Philippe Georgelin and Pascal Urard, STMicroelectronics(05/15/2006 9:00 AM EDT), EE Times
The complexity of digital-signal-processing-oriented applications is continually increasing. In the past, our group in STMicroelectronics developed our own Matlab-to-RTL design and verification methodology.
We validated this methodology on a pilot project using a satellite forward-error correction codec design. Since then we have used our findings to refine an ESL (electronic system level) design flow based on formal verification between high-level system descriptions and RTL implementation.
Applications such as digital communication are becoming more and more complex. They have reached the point where the applications are too difficult to efficiently describe at the RTL level while achieving reasonable time-to-model and time-to-validation goals.
This added complexity results from the proliferation of features (for example, new standards for satellite transmission have a multitude of complex modes) and from challenges to reliability caused by the added time needed to test all the new features. In the past this might have taken several weeks to model and validate, but with new satellite transmission standards this could take substantially longer.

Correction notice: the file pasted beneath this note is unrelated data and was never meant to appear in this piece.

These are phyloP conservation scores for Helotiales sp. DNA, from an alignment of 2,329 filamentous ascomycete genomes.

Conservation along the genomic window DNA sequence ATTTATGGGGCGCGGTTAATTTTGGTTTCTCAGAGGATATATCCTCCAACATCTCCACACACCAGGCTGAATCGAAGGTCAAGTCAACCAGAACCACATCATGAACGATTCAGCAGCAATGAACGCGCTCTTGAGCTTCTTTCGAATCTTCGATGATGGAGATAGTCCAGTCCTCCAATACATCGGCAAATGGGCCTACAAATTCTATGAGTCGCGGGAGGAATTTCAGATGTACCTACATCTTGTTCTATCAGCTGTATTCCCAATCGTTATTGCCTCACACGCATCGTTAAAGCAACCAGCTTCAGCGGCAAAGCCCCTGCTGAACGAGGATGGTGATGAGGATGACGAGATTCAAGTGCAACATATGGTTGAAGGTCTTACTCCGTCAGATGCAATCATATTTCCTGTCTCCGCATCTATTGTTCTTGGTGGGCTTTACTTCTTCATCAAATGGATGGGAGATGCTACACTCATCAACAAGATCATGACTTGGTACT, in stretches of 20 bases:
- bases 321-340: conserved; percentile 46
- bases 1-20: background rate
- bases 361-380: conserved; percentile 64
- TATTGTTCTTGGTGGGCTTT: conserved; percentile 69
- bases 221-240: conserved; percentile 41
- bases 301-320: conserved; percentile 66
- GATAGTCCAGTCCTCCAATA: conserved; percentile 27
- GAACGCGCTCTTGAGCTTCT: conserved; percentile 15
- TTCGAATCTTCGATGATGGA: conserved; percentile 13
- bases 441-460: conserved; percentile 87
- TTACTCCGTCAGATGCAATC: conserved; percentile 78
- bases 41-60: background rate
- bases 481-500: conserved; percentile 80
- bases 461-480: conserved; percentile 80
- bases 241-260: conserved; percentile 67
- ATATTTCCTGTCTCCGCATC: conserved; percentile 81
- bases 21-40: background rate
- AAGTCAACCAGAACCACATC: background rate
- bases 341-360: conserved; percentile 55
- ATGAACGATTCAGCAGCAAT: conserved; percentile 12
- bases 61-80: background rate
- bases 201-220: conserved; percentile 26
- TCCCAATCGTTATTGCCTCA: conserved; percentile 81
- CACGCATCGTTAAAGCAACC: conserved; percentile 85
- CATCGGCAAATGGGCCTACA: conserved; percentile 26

At the same time, we have observed the rapid evolution of standards that ultimately dictate the functionality required in our designs. Without a similar evolution in the efficiency and productivity of design and verification methods, it is conceivable that the implementation of a given standard takes longer than the time separating two generations of standards for a specific market.
Due to these issues, it becomes critical to develop a design and verification methodology at a higher level of abstraction. A crucial facet of such a methodology is the extent to which an implementation model (such as RTL) is kept coherent with a model of the functional behavior. Functional models are used to define algorithms and measure BER (bit-error-rate). A successful methodology would keep these models in sync at all stages of development.
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